The Half in Ten campaign—launched in 2007 by the Center for American Progress, Coalition on Human Needs and Leadership Conference on Civil and Human Rights—set an ambitious goal: to cut poverty in half over ten years. Today, it seems almost fantastical on the face of it, given the nation’s polarization and soaring political and economic inequality.
But with 200 coalition members across the nation combatting poverty, Half in Ten remains steadfast, as campaign manager Erik Stegman described at the release of its third annual report, which tracks progress towards the campaign’s ultimate goal.
“It’s an achievable goal because we’ve done it before,” said Stegman, who co-authored the report along with other contributors, including Sister Simone Campbell, who wrote the foreword. Stegman writes that the War on Poverty contributed to cutting poverty by 43 percent between 1964 and 1973, “to a historic low of 11.1 percent.”
“We know how to do it, and we can do it again,” asserts Stegman.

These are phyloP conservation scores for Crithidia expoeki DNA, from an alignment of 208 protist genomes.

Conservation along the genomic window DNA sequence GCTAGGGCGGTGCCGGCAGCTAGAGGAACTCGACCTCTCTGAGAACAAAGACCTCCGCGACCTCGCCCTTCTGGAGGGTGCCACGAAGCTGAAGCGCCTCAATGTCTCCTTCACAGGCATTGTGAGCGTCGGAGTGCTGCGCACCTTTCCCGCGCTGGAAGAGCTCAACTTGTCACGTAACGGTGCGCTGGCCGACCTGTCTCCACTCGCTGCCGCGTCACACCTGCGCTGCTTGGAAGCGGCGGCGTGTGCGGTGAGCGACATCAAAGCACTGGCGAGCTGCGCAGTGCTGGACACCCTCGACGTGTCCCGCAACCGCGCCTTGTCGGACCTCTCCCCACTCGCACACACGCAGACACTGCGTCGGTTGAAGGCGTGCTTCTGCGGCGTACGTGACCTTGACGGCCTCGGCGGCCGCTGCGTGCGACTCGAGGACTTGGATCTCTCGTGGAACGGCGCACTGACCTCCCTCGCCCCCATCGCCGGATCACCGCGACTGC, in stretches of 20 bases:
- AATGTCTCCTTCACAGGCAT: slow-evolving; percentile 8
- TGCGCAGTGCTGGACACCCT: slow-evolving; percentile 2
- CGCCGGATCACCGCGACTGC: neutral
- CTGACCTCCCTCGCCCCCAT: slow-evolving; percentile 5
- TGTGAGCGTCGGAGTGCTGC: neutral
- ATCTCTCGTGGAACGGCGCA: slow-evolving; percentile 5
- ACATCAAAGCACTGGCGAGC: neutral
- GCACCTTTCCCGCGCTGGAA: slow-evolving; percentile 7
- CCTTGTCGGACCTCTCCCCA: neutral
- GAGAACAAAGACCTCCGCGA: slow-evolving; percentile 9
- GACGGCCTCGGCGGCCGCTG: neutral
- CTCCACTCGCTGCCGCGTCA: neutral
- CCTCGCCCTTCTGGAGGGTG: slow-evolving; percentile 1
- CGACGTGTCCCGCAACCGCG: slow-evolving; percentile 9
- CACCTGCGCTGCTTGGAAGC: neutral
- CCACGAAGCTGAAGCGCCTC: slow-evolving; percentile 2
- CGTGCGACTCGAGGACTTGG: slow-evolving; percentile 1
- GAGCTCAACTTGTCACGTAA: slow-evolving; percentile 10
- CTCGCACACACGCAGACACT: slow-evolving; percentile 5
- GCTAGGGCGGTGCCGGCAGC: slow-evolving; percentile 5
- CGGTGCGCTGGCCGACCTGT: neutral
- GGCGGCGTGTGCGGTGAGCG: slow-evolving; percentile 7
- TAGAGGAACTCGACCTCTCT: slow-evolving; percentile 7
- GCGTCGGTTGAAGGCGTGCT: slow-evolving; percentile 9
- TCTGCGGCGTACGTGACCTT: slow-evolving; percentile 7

Half in Ten has always done an exceptional job of laying out the policy choices that are there for the taking if we want to dramatically reduce poverty. But the heart of its work lies in showing how public policy decisions intersect with the lives and experiences of real people.
So it was fitting that among the many stellar speakers who participated in the release event—including Secretary of Labor Thomas Perez; Congresswoman Barbara Lee; Wade Henderson, president of the Leadership Conference on Civil and Human Rights; and Reverend David Beckmann, president of Bread for the World—the first speaker was Chelsey Hagy, a mother of two from southwest Virginia.
Hagy grew up in a middle-class home and enrolled in community college at age 17. She got pregnant, and the father of her child was incarcerated prior to Hagy’s giving birth. She worked two part-time jobs but couldn’t make ends meet. She turned to assistance—public housing, WIC, Medicaid and food stamps (SNAP). Her son was diagnosed with Fragile X syndrome, a genetic disorder that will require special education and medical care throughout his life.
“I found myself traveling from doctor to doctor, adding more expenses that could not be met without the assistance of these programs, especially Medicaid,” said Hagy.
She enrolled in a residential nursing program, her sights set on obtaining a job that pays a living wage. She married and had a second child, but later separated from her husband. While pursuing her degree, her sons attended Early Head Start, where the family benefitted from early childhood education, preventive healthcare and nutrition classes and parental instruction.